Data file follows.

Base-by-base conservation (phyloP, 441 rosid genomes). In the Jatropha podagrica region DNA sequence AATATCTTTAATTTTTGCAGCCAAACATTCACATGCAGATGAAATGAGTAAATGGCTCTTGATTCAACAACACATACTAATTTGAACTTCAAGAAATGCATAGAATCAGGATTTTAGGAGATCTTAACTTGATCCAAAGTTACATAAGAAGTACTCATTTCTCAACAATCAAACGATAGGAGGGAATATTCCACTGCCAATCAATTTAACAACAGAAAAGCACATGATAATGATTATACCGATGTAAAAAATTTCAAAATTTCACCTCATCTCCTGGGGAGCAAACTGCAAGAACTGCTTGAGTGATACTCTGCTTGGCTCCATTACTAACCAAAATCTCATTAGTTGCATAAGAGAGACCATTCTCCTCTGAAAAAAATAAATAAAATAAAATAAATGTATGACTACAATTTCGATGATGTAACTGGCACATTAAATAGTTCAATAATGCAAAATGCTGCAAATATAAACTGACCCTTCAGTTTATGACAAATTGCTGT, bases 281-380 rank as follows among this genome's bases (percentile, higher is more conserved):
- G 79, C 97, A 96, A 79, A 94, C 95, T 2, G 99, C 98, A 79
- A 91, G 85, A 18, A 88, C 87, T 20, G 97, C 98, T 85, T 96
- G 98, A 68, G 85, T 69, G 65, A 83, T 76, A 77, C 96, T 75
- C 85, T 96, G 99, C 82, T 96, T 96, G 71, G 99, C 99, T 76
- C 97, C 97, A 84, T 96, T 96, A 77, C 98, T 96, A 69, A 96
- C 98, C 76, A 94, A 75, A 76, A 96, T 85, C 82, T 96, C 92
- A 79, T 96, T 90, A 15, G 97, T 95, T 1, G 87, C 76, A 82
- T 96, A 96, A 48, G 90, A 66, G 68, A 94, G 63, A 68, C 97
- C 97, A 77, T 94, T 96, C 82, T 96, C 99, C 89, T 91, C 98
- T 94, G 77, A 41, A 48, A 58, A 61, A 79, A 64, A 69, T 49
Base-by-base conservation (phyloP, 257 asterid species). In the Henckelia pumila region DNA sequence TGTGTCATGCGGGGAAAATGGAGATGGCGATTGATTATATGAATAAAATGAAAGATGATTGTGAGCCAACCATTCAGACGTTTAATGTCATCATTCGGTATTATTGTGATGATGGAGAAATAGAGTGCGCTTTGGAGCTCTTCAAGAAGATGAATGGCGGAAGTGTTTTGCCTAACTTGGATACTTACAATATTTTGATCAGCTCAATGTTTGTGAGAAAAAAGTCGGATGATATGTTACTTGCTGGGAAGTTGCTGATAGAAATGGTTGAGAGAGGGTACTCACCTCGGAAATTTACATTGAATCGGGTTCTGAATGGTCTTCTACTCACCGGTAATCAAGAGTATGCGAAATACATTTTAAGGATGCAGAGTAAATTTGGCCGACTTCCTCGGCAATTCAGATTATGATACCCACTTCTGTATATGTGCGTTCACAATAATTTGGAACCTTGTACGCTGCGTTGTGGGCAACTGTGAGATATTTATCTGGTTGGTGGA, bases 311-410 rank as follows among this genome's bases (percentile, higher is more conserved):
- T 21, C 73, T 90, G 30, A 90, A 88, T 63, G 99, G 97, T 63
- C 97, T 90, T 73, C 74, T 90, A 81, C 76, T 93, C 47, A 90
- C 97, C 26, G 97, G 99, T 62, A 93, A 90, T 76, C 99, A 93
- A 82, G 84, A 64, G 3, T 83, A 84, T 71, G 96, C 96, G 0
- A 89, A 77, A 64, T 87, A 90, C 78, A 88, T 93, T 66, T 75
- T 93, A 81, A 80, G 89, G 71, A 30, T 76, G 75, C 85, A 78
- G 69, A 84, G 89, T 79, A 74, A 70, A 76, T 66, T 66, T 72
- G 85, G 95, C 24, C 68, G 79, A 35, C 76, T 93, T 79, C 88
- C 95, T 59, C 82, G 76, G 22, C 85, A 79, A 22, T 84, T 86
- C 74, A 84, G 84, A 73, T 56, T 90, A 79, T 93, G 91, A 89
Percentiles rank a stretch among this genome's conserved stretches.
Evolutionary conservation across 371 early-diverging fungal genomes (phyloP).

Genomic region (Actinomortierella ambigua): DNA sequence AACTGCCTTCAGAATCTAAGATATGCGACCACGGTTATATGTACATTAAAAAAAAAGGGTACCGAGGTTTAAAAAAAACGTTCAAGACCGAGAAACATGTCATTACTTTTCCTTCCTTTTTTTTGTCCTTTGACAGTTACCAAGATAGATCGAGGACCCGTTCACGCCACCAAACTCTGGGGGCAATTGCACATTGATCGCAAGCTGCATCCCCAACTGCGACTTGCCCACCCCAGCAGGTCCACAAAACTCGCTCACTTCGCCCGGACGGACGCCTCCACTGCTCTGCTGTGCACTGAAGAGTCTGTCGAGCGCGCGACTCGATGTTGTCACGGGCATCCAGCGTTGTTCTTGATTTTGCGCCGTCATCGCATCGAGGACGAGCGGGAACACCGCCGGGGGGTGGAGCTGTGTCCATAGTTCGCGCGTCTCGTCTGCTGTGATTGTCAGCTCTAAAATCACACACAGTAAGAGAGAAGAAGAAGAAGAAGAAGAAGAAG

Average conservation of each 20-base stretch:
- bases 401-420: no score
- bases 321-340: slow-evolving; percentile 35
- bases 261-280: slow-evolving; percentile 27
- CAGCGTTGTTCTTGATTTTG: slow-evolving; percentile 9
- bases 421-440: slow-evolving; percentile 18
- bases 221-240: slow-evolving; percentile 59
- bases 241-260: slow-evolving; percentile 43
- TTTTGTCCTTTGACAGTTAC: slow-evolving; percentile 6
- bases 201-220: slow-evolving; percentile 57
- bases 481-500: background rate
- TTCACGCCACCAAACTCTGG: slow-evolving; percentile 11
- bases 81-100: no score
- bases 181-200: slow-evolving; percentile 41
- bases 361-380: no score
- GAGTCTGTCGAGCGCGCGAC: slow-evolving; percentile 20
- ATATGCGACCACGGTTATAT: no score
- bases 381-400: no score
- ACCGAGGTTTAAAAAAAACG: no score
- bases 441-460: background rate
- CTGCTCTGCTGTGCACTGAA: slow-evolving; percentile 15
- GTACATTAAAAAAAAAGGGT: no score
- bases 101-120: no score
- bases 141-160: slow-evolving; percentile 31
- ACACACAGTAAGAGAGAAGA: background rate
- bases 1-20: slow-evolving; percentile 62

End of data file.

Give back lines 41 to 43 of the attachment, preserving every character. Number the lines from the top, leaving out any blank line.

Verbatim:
- GAGTCTGTCGAGCGCGCGAC: slow-evolving; percentile 20
- ATATGCGACCACGGTTATAT: no score
- bases 381-400: no score